Much stands in their way. Her father Sir Walter Elliot. Her adviser Lady Russell. Her sisters, beautiful Elizabeth and vain Mary, both of whom are more concerned with their own lives. And a lost cousin, Mr. Elliot, who has his own ideas about Anne’s future. Indeed, Anne herself is in her own way, having lost the bloom of youth along with her only love.

In a work of less than 300 pages, the reader absorbs this life of a distant era. There is no world here outside family estates, a seaside town, and the resort of Bath. There is no London, no Napoleon on the minds of these middle-class families concerned mainly with money, love, reputation, and social niceties.

The novel is helped tremendously by secondary characters. There are Anne’s father and sisters Elizabeth and Mary at the Kellynch mansion, which they lease for financial reasons to Admiral Croft and his wife, sister to Captain Wentworth. At Uppercross Hall, where Anne Elliot stays because her sister Mary is married to Charles Musgrove, there is Mr. Musgrove, his wife, and daughters Louisa and Henrietta. There are also Captain Harville and Captain Benwick at the sea resort of Lyme Regis, where Louisa has an accident and is cared for by them. Finally, at Bath, Anne renews her acquaintance with a former schoolmate, Mrs. Smith, who will play a key role, as well as members of a vain Bath society, from Lady Dalrymple to Colonel Wallis.

What is also admirable are the three settings: the mansions of Kellynch and Uppercross, the sea resort of Lyme, and the social life at Bath. Austen uses the first to establish family relationships, the second to introduce the change in Anne’s outlook and appearance, and the third to contrast the veneer of social life against Anne’s common sense. But in each case there is a solid, physical setting—because of the reaction of the characters to it rather than a result of detailed descriptions.

The general tone of this novel is typical Austen, a critique of family values and social values, which are contrasted here with Anne’s integrity and Captain Wentworth’s steadfastness. Whereas, Sir Walter and Elizabeth spend the family fortune and endanger Kellynch, while Mary thinks only of herself. And Mr. Elliot is a scoundrel in pursuit of money and a peerage, while a friend of Elizabeth’s, Mrs. Clay, is in pursuit of Sir Walter. Only the mourning Captain Benwick, a fan of literature, is serious-minded, and the reader wonders if he might be the right person for Anne.

The various characters introduce delays or obstacles to Anne finding happiness, some of their encounters being natural and some coincidental or arbitrary. The latter reflect, I think, the lack of technical skills among novelists of two centuries ago. It may also reflect a more optimistic view of life than is common among authors today. Thus, we are more alert to an author’s intrusion to make a happy ending.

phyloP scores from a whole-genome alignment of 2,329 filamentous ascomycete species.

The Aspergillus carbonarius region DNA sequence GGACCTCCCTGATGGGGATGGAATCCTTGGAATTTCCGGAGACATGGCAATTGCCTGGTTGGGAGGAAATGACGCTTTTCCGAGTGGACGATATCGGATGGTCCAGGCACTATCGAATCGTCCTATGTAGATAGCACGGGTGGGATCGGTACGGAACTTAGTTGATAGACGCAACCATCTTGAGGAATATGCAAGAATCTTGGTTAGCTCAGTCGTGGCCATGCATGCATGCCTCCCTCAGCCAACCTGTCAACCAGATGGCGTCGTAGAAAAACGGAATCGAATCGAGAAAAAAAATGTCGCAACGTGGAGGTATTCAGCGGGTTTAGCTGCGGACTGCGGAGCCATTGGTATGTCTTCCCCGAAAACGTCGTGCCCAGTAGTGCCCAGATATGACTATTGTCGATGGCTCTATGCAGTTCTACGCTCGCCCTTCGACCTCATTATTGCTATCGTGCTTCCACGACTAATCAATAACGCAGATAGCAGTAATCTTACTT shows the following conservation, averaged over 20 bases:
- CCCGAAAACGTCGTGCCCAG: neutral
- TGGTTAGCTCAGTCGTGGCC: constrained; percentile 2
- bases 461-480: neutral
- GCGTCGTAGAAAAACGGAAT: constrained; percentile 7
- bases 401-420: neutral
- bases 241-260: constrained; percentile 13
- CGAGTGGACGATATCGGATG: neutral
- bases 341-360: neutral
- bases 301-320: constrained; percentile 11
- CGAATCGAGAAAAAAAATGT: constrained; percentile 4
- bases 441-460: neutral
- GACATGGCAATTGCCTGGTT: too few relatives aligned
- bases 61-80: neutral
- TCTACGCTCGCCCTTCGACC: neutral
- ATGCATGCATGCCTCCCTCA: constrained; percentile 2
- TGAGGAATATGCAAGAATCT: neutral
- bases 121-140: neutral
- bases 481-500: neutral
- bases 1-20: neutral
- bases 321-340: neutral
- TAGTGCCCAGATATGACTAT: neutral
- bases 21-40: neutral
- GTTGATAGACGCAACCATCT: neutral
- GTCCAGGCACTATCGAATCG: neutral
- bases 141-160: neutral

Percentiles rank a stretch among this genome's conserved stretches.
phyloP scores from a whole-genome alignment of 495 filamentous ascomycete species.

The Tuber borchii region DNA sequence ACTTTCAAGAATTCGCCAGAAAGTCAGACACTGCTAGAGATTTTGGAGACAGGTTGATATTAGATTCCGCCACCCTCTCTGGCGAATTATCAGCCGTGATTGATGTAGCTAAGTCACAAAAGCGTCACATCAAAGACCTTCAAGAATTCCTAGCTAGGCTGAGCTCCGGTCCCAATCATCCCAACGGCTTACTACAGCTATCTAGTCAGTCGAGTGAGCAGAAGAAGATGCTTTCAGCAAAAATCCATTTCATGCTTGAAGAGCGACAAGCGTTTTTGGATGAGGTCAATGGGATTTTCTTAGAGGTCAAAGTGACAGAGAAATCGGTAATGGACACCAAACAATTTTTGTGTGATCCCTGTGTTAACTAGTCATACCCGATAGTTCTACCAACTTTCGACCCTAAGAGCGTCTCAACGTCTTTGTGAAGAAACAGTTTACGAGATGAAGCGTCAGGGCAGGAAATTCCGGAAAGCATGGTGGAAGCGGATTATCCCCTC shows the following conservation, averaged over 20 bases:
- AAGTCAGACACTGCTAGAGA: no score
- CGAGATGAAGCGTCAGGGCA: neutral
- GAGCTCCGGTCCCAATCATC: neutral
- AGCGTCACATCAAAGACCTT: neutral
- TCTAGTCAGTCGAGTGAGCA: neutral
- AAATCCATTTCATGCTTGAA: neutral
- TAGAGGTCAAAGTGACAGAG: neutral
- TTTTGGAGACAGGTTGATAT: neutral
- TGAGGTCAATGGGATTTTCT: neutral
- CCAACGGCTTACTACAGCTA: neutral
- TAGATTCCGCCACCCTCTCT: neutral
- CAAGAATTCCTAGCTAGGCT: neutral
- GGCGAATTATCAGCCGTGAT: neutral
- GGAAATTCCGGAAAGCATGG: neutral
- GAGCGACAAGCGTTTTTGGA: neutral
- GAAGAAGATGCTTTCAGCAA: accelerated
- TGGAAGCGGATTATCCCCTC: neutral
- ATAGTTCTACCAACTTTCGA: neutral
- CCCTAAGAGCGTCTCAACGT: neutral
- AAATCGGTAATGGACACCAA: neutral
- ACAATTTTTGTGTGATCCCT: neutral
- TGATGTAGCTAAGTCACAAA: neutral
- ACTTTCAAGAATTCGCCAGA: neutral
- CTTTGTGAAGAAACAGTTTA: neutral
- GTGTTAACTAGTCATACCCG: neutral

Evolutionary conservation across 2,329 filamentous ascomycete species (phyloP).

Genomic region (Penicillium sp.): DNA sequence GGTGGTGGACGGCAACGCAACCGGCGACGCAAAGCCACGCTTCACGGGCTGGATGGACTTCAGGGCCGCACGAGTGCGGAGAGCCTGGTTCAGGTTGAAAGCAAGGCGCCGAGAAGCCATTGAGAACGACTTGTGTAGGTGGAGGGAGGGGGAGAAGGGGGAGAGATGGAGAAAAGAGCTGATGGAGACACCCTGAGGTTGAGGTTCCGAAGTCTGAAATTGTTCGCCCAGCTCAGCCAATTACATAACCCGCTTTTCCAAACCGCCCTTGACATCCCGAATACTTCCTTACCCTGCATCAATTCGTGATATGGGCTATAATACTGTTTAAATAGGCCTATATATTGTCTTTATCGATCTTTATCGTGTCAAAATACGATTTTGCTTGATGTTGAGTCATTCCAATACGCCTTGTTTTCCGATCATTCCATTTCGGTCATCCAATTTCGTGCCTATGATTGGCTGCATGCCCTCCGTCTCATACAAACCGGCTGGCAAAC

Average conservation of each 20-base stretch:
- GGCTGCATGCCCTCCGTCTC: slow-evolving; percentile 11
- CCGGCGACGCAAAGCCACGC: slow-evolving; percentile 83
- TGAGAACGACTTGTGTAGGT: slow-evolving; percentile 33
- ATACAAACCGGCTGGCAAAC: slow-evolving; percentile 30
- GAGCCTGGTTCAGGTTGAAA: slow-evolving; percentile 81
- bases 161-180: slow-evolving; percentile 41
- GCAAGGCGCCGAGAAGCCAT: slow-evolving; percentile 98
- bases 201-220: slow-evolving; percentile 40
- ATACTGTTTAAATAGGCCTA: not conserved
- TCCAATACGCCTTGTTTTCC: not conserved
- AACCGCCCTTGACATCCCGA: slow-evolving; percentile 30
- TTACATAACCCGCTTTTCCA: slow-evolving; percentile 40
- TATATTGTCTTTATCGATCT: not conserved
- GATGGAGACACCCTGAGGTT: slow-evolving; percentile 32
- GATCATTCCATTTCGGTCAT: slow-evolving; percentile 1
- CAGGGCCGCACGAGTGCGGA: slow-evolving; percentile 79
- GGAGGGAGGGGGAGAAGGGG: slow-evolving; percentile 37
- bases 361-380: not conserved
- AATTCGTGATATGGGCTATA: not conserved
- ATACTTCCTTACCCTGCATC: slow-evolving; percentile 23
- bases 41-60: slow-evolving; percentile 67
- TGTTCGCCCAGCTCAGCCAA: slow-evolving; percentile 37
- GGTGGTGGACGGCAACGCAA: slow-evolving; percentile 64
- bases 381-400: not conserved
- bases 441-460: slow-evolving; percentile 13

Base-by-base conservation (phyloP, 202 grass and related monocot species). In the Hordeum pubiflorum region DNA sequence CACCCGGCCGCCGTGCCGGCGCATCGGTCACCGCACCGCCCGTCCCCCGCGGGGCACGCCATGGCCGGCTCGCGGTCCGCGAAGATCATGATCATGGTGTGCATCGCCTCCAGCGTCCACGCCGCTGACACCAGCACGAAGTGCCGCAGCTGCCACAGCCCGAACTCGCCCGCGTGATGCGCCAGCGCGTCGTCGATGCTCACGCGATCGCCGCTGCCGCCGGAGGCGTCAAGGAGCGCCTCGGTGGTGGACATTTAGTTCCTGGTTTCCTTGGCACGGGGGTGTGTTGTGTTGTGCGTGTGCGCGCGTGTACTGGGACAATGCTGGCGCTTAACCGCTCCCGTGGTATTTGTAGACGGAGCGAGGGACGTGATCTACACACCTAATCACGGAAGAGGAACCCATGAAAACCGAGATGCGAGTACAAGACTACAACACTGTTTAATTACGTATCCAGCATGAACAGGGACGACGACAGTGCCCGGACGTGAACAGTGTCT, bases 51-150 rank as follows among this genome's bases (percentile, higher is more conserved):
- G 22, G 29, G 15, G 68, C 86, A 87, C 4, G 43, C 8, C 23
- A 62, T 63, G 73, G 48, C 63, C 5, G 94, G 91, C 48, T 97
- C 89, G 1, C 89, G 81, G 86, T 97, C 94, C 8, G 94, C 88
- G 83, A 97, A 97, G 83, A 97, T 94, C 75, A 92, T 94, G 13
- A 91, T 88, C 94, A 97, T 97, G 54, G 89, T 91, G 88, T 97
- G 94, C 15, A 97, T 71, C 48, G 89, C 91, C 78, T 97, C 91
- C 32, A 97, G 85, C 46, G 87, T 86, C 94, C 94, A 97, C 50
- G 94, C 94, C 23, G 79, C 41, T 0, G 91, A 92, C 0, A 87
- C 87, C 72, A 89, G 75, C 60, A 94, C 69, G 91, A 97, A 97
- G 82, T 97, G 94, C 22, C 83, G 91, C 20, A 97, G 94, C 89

Perhaps this is also because we look back on that era as one of innocence, and certainly women like Austen did not have a knowledge of the world that women have today, much less the novelistic skills. And yet, she did understand character, which is the strength of any good novelist.

What Austen did not understand in those early days of the novel, however, is how a satisfying ending is achieved. It requires logical actions by the characters. Here, however, the climactic moment of decision is too abrupt. And achieved by, of all things, a letter. The letter is set up by a pertinent conversation, but then is followed by a lovers’ dialogue that recaptures/explains the past rather than advances the situation dramatically. And this is followed by a round-up chapter that carries the various characters’ lives into the future, to give the reader a sense of completeness. This is my main, and primary, criticism of this work.

The theme of “persuasion” is present but not strong. Apparently, Austen’s brother named the novel when it was published after her death. Yes, Anne was persuaded to refuse Captain Wentworth’s proposal, and many repercussions followed, especially her unhappiness and decline, and the family’s reaction to the change in her. And Mr. Elliot’s pursuit of money and a peerage involves deceptive persuasion. Not to forget members of Bath society trying to persuade each other of their importance.

This work ranks below Pride and Prejudice for me, but is far better than Sense and Sensibility. Perhaps because Austen as an author has become here more aware of how to portray people’s strengths and weaknesses. And perhaps because she understands the impact on readers of a troubled heroine achieving happiness, as she gains control of her own destiny. Just as the spinster Austen did. Indeed, there is a striking passage toward the end when Anne announces why she will not accept literature’s treatment of the emotional lives of women: “Ys, if you please, no reference to examples in books. Men have had every advantage of us in telling their own story. Education has been theirs in so much higher a degree; the pen has been in their hands. I will not allow books to prove anything.”

And this stands out for a woman who published her first book anonymously, a woman who had to earn her recognition in a male world. But, like her choice of a heroine, she believed in herself, in her own convictions. Yet was there a limitation? One does wonder how much the happy ending is because such endings were expected in her day.

Here is a perceptive view of all of Austen’s works by Adelle Waldman: “Austen’s portraits of people and their milieus are animated not by satirical malice or mere eagerness to entertain but by a sense of moral urgency. With a philosophical eye, she sees through fuss and finery and self-justification. She gives us a cast of characters and then zeroes in, showing us who and what is admirable, who is flawed but forgivable, who is risible and who is truly vile. Delivered economically, her judgments are not only clever but perspicacious, humane, and, for the most part, convincing. Her real subject is not the love lives of barely post-adolescent girls, but human nature and society. Austen wrote stories that show us how we think.”

Waldman is critical of Persuasion, however, which she says is not a polished work. That its characters are superficially good, middling, or bad, that its satire hits easy targets, and that it is not as funny as her other novels. That it is popular because its heroine is not young, appears defeated, and yet triumphs. All of which, she grants, may be because Austen did not have a chance to follow her usual practice of refining her initial draft, of producing a richer and deeper work. She died, at age 41, before she had the chance to do this.

And perhaps that is why I feel that much of the story is told to us rather than dramatized, rather than shown to us. Perhaps I am evaluating the intent of Austen as much as the achievement. But I am still impressed by this work. And it makes me more interested than before in Emma and Northanger Abbey. For I understand why this “old-fashioned “ novelist has such passionate followers. (March, 2014)